An Economic and Social History of Western Europe since 1945

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This is the ideal companion text to A Political History of Western Europe Since 1945. It is an introductory survey which explains how western Europe built up its postwar prosperity and is moving towards continental integration. Themes treated include: the origins of the EC; consumerism; youth culture and protest; immigration; the oil crisis and its aftermath; and the contrasting experience and expectations of the Nordic world and the Mediterranean south. The book ends with the consequences of Soviet collapse. Designed for general history students, it assumes no formal knowledge of economics, and is notably accessible and user-friendly in its approach.
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Published on
Sep 19, 2014
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History / Europe / General
History / Europe / Western
History / Modern / 20th Century
History / Social History
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Eligible for Family Library

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Barbara W. Tuchman—the acclaimed author of the Pulitzer Prize–winning classic The Guns of August—once again marshals her gift for character, history, and sparkling prose to compose an astonishing portrait of medieval Europe.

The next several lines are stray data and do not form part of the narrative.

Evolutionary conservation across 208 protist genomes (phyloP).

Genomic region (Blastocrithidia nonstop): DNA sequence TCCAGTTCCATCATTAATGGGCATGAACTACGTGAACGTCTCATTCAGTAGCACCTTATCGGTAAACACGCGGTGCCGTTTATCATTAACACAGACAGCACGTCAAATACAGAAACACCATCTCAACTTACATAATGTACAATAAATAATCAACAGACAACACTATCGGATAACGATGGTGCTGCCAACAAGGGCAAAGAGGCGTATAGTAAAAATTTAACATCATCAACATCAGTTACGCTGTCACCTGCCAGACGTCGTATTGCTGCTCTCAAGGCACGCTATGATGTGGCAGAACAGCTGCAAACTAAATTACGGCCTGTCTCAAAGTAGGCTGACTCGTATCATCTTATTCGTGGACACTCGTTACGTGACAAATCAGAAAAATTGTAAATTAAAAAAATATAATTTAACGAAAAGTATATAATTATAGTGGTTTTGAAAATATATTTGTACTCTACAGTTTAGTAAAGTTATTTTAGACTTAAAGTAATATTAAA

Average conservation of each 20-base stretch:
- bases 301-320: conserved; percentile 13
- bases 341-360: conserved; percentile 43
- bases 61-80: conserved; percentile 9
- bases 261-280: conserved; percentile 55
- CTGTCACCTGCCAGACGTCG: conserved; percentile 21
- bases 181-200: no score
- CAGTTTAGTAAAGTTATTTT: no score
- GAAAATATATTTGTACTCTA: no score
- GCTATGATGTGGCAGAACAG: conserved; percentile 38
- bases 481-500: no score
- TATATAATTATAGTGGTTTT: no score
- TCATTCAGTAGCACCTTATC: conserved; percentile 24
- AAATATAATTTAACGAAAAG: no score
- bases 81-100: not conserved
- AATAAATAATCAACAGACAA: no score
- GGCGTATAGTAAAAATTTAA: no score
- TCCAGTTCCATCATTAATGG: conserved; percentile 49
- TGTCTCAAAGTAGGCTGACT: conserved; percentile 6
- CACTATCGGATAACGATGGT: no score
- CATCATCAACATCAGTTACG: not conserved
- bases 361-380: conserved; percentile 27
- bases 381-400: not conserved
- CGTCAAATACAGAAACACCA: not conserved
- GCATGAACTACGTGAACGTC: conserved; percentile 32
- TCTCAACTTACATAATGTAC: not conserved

The fourteenth century reflects two contradictory images: on the one hand, a glittering age of crusades, cathedrals, and chivalry; on the other, a world plunged into chaos and spiritual agony. In this revelatory work, Barbara W. Tuchman examines not only the great rhythms of history but the grain and texture of domestic life: what childhood was like; what marriage meant; how money, taxes, and war dominated the lives of serf, noble, and clergy alike. Granting her subjects their loyalties, treacheries, and guilty passions, Tuchman re-creates the lives of proud cardinals, university scholars, grocers and clerks, saints and mystics, lawyers and mercenaries, and, dominating all, the knight—in all his valor and “furious follies,” a “terrible worm in an iron cocoon.”
Praise for A Distant Mirror
“Beautifully written, careful and thorough in its scholarship . . . What Ms. Tuchman does superbly is to tell how it was. . . . No one has ever done this better.”—The New York Review of Books
“A beautiful, extraordinary book . . . Tuchman at the top of her powers . . . She has done nothing finer.”—The Wall Street Journal
“Wise, witty, and wonderful . . . a great book, in a great historical tradition.”—Commentary

NOTE: This edition does not include color images.
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